Edinburgh 2013 - Halfway Through Week Two
I am sitting in a lovely bar in which I was once dumped. Back then I was crying so hard I could only see the fuzzy outline of the coffee cup and the wilting froth within. They didn't charge me for my drink, and I'm still grateful for that touch of humanity.
Nearly ten years have passed since that moment, and here I am tapping away like the Apple Mac twat I have become in the intervening decade. I have walked up here after my performance today, to do a bit of tapping and thinking. I thought it would be nice to come back here, to re-live that moment and think about how far I've come since I came up to Edinburgh in my early, mid and then late twenties. Last year I was performing an excerpt on the Free Fringe, and six years ago I was flyering for cash during the days and spending my nights at the Jazz Bar waiting until four in the morning for the chance to sing a single song (read about it here, if you like). Now I wake up and gather my self and my stuff, hoist my heavy rucksack onto my back and trek out into the day. Flyers fanned, I take the first deep breath of many and approach the "punter".
This hurdle successfully negotiated, I chat away with everyone I meet. "Oh yeah!" I realize. "I like talking to people! This is OK."
People react in different ways. Some are happy to take the flyer but feel that eye contact is too much of a commitment. Some smile indulgently, as though I'm an errant but well-intentioned puppy. Others refuse, which I don't mind, especially when they are nice about it. Sometimes they stop and look intently at the flyer, which I take as a cue to begin talking about the show until I notice an expression of fear and bafflement begin to creep across their features and realize they aren't understanding a word I'm saying.
Some people are morons about it, taking the opportunity to enjoy the brief flash of power they feel as the potential consumer of something I'm trying to sell.
"I can't come to the show because I'm going home now" said one such delight. "But sell it to me anyway!"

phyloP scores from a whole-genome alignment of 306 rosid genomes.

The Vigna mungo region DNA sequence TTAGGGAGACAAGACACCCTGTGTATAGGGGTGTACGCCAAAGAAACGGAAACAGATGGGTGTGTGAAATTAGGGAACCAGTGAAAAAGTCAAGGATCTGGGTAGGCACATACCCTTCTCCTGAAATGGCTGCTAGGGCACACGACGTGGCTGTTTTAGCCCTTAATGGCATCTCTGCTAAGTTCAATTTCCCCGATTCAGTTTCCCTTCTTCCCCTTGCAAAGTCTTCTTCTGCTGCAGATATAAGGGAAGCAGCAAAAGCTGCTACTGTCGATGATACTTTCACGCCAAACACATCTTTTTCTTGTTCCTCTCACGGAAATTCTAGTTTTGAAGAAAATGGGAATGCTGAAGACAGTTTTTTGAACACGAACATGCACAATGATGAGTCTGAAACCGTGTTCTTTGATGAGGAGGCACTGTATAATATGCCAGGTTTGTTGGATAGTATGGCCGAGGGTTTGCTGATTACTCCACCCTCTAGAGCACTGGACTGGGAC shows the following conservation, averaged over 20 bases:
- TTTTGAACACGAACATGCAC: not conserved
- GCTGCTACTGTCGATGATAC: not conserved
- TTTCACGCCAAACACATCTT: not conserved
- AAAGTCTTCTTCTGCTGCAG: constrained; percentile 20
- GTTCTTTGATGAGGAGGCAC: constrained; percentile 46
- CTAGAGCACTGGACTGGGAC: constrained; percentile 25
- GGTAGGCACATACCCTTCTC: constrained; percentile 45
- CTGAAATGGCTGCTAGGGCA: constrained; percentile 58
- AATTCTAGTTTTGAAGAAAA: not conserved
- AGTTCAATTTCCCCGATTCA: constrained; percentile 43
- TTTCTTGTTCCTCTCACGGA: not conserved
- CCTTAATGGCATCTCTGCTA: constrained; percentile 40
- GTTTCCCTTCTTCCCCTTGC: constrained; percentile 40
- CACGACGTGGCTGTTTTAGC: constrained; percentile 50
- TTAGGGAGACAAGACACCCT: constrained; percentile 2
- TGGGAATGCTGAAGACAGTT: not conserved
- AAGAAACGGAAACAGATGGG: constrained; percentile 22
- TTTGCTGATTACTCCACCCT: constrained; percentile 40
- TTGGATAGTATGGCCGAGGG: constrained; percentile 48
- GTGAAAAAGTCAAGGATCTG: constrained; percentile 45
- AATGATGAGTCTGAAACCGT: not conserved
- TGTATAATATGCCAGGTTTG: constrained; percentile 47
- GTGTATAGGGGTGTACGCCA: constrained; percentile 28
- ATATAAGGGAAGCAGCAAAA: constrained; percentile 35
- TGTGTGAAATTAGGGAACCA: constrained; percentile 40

In automatic sell-mode, I began, much to his amusement. I trailed off and he laughed imperiously.
"Well, good luck with that!" he sneered, and wandered off.
I approached two elderly gentleman.
"Can I give you a flyer?"
"Yes!" one replied "But only if I can take your picture. Pretty girl like you!"
So I dutifully smiled with my flyers as he fumbled with his ancient camera, pressing wrong buttons and eventually thanking me and tottering off.
I spent a long time talking to two Irish women about the festival and the nature of fame and sexism in the media.
"So" one of them leaned in. "What happened when you tried to make it in the music industry?"
"Ah ha! You'll have to come to the show and find out!"
She slapped me gently on the hand. "Oh, you!"
At the end of our chat they promised to come to the show, and one of them hugged me.
"Well done. You're doing so well. We are so proud of you."
Everyday I go into the dressing room about twenty minutes before the show before me finishes. I have begun to take their cues for my getting ready process. When I hear a little shriek I know it is time for me to turn my computer on, and in the first moments of the music that whispers the end of the play my stomach does a flip. Perhaps for the rest of my life, when I hear those notes, I will have a Pavlovian response and nerves will scratch at the door. I hope so.
Bright Lights is going very well. I have had another review, which was very nice! I won't bore you with them here (FOUR STARS) but if you want you can read them here and here. I think the hour that I am actually performing is the simplest bit, because by now I know exactly how that goes. Everything else is a weird mix of adrenaline, sweat and trudging.
In other news: my EP CDs have been dispatched so I will be selling them at my music gigs, the first of which is tomorrow. My lovely flatmate Fi and I have been having wine-fuelled jam sessions in our kitchen, with her on guitar and vocals and me on cello and backing vocals. I am hoping that Fi will be able to come with me to some of my solo gigs and we can perform together. We've been trying to think of a name for our band. So far we have come up with Fi-lé, but are unsure of it due to the inevitable fish associations.
(Side note: Fi's Mum has been known to read this blog, so if you are reading this, Fi's Mum: Hello! Thanks for reading! Your daughter is great!)
I have eeked out this coffee for as long as is reasonable. Due to not having been dumped in the last ten minutes (as far as I am aware) I will almost certainly have to pay for this one.
I am still knackered and can't remember what a vitamin looks like. The spot on my chin is still clinging on (although Ben says it brings out my eyes) and I am covered in inexplicable bruises. But I love it (not the spot). I adore my flatmates so much it's unseemly, and am making new friends everyday. Later on I am going to a seance! I hope it's like Charmed (bagsy being Alyssa Milano). Then later I am going to see Luisa Omelan's epic What Would Beyoncé Do?, which I have seen one and a bit times (I performed just before and after her, with Eggs Collective at Latitude).
I like sitting here, the scene of ancient heartbreak. No longer heartbroken. Maybe the tinest bit bodybroken, but I reckon I can just about deal with that.